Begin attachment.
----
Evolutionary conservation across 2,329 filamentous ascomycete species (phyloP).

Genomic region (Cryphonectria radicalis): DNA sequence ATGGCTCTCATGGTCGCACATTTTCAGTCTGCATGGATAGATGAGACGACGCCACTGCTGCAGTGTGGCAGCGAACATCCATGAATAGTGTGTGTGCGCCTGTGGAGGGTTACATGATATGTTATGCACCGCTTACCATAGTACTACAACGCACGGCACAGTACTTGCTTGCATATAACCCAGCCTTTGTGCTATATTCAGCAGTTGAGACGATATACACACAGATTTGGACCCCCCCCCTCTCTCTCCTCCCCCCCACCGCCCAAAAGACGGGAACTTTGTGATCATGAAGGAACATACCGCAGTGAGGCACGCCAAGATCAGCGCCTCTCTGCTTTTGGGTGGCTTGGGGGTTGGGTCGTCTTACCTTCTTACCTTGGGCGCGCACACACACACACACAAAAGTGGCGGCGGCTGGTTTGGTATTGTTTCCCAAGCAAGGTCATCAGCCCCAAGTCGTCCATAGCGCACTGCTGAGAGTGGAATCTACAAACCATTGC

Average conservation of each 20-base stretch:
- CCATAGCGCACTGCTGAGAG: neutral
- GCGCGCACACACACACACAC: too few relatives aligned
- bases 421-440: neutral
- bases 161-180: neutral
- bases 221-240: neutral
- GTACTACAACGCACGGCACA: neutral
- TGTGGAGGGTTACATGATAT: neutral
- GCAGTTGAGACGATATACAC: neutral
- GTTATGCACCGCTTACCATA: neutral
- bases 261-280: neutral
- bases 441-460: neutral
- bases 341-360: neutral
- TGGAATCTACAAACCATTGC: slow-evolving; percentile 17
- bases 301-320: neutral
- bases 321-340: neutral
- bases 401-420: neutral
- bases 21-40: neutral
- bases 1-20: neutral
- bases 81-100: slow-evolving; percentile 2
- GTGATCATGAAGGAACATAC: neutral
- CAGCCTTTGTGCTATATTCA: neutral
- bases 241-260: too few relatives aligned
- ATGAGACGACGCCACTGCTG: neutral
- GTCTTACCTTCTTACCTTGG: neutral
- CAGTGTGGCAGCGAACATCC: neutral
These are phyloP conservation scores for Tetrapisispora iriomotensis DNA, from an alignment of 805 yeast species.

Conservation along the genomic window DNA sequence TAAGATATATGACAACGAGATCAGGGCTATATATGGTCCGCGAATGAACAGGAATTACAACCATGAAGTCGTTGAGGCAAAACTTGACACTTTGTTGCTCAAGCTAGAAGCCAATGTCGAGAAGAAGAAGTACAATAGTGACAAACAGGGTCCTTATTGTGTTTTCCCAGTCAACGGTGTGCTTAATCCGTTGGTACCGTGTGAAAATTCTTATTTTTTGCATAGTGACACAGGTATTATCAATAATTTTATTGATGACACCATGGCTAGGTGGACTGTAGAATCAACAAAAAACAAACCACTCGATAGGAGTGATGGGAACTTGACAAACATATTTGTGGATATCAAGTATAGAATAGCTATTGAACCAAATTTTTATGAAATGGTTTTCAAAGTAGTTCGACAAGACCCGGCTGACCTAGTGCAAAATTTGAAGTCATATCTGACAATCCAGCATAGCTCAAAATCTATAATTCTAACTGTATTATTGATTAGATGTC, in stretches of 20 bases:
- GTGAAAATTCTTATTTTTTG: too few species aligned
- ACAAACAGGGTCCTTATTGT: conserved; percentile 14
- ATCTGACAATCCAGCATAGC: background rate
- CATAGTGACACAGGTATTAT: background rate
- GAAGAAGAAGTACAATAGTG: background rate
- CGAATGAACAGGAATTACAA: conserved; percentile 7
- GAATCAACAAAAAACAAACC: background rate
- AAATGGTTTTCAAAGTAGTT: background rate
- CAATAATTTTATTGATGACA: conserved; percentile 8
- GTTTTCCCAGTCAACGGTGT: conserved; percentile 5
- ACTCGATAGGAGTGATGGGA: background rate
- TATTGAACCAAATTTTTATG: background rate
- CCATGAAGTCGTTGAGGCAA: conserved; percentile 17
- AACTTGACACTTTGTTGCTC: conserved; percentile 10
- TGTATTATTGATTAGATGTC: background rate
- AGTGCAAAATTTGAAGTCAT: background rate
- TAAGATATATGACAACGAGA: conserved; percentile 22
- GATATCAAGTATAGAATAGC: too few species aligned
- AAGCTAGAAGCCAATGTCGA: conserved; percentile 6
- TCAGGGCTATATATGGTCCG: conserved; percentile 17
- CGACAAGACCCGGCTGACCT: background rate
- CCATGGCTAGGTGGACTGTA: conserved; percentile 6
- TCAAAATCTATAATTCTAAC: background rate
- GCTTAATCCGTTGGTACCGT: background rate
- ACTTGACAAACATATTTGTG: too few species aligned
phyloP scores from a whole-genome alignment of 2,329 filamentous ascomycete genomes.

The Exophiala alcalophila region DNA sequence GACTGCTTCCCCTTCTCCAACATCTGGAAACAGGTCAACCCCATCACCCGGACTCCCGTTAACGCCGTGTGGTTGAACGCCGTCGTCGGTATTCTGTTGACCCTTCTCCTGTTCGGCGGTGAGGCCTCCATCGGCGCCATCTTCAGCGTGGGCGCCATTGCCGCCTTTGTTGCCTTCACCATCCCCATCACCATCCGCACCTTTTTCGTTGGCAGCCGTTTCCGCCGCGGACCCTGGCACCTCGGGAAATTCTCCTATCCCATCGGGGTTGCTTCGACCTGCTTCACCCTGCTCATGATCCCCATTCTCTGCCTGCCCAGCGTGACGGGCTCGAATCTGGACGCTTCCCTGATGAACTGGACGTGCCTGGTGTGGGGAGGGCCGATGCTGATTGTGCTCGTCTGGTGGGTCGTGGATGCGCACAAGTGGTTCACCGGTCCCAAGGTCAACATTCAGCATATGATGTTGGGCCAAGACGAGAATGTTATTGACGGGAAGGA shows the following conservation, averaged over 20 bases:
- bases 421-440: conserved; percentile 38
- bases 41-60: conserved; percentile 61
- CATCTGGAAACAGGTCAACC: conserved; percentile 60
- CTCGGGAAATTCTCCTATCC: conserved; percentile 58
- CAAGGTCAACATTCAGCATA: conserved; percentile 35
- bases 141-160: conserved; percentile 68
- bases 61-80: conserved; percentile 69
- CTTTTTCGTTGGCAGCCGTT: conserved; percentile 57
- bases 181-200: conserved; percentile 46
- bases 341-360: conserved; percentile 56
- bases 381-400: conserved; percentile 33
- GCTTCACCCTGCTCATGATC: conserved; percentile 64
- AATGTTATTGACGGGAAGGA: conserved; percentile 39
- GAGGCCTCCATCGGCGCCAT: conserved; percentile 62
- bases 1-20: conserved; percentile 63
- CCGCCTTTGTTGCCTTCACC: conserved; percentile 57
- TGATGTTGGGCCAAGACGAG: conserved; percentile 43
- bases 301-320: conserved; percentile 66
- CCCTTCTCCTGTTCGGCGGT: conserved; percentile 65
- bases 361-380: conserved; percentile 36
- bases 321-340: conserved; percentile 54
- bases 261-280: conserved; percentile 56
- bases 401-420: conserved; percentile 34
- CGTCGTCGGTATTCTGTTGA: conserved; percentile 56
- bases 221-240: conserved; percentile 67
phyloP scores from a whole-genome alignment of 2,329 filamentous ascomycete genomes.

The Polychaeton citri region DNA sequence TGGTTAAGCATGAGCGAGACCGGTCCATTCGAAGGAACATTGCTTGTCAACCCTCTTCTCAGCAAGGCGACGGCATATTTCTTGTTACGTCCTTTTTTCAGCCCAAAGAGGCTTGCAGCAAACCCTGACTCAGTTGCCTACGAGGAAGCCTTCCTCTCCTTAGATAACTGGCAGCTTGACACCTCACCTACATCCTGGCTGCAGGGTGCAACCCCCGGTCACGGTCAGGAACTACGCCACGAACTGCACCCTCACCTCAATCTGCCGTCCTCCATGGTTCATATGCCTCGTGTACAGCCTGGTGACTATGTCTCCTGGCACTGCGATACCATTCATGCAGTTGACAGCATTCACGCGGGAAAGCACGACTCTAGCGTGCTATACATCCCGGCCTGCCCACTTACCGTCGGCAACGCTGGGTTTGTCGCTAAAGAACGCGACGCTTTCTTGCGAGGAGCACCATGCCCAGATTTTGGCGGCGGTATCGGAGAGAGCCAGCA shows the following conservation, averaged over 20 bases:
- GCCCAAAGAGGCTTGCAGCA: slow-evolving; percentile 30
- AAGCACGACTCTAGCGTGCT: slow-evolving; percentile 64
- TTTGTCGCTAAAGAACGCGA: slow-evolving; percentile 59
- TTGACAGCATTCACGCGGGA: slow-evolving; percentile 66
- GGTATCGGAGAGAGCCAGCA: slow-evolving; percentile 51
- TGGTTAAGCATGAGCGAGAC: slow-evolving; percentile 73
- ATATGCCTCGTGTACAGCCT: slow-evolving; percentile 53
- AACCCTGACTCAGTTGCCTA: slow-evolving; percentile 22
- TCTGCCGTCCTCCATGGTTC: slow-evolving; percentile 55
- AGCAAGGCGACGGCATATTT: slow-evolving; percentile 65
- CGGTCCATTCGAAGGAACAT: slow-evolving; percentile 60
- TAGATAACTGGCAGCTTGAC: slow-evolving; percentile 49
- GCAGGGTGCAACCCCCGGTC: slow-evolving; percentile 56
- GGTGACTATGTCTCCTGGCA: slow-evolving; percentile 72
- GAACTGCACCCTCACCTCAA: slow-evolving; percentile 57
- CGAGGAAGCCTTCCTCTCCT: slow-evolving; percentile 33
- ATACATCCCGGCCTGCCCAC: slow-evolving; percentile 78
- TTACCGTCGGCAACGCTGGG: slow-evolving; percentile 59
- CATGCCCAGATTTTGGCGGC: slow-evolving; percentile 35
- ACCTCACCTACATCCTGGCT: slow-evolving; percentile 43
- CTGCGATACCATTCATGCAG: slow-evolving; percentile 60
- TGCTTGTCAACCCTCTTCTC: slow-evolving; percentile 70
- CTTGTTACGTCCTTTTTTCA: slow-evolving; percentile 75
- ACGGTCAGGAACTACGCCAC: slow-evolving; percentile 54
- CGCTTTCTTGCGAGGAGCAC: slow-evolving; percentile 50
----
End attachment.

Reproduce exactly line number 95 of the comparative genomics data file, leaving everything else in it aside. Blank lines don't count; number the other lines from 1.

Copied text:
- CGGTCCATTCGAAGGAACAT: slow-evolving; percentile 60